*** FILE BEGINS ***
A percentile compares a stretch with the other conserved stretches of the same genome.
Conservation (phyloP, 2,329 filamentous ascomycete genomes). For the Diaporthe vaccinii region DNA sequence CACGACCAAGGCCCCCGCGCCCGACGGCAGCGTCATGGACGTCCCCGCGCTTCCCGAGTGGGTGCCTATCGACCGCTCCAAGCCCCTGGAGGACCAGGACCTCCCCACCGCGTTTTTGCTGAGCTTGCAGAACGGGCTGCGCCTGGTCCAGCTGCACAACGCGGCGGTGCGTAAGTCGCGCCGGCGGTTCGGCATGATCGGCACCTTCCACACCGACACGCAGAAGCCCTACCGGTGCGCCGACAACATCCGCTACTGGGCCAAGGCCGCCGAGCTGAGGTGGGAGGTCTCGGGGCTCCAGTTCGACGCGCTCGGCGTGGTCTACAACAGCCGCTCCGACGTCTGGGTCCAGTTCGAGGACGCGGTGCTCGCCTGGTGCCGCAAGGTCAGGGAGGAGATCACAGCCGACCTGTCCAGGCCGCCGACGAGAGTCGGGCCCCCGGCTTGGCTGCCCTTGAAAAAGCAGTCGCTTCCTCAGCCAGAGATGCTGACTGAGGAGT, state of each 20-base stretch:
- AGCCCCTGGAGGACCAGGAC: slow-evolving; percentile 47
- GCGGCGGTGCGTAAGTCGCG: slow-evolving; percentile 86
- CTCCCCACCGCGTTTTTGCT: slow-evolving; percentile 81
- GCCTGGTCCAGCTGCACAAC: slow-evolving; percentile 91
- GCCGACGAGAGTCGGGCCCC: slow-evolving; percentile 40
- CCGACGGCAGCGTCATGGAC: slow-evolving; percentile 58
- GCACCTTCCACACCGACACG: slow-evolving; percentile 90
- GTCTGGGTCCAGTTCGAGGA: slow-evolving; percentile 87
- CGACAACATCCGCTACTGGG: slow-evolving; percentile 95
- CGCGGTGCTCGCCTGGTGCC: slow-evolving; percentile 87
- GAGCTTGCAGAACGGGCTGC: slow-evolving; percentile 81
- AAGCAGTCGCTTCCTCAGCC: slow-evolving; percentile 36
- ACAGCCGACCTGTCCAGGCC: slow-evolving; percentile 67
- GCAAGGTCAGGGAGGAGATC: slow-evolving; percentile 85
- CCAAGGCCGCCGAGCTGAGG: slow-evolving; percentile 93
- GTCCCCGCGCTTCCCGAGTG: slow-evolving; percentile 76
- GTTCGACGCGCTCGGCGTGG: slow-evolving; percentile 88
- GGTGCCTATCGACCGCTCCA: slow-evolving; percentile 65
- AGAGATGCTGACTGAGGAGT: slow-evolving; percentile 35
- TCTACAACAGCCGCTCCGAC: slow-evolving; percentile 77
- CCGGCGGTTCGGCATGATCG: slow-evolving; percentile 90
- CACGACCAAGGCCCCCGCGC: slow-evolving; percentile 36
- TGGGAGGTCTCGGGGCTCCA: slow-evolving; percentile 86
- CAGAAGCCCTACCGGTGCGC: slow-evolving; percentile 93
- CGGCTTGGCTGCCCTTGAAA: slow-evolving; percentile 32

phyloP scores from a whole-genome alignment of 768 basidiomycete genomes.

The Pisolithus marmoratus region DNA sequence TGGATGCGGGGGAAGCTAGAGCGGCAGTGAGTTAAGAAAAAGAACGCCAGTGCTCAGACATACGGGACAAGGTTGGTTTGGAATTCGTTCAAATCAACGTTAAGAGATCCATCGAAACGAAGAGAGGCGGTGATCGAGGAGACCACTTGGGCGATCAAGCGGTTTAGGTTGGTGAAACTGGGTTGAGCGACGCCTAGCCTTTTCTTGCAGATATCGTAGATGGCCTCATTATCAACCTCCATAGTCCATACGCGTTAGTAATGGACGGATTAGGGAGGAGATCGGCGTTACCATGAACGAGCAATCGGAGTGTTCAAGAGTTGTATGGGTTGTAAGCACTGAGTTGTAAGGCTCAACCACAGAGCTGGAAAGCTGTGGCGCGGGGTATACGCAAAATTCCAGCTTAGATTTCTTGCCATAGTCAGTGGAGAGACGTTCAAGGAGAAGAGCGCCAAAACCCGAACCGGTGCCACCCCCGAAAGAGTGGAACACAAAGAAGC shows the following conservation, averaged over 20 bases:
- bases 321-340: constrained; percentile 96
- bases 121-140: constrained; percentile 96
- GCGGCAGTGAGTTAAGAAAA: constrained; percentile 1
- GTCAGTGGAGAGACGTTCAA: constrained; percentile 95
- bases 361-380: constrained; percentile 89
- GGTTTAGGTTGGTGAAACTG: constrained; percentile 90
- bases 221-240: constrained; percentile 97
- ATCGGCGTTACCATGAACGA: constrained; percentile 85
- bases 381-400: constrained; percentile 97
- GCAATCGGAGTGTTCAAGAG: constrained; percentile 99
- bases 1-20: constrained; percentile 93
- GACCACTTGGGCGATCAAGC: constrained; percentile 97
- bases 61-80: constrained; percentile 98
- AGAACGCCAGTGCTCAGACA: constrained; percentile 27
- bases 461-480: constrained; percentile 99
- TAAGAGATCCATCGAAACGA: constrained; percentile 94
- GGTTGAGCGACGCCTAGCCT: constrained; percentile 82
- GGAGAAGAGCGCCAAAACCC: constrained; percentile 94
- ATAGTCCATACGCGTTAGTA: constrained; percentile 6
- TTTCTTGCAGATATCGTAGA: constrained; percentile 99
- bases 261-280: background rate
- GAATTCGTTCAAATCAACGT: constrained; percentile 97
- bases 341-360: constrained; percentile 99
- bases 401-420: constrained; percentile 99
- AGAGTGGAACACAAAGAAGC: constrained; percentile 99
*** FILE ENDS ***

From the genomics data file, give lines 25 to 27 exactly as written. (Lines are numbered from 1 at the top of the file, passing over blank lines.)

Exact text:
- TGGGAGGTCTCGGGGCTCCA: slow-evolving; percentile 86
- CAGAAGCCCTACCGGTGCGC: slow-evolving; percentile 93
- CGGCTTGGCTGCCCTTGAAA: slow-evolving; percentile 32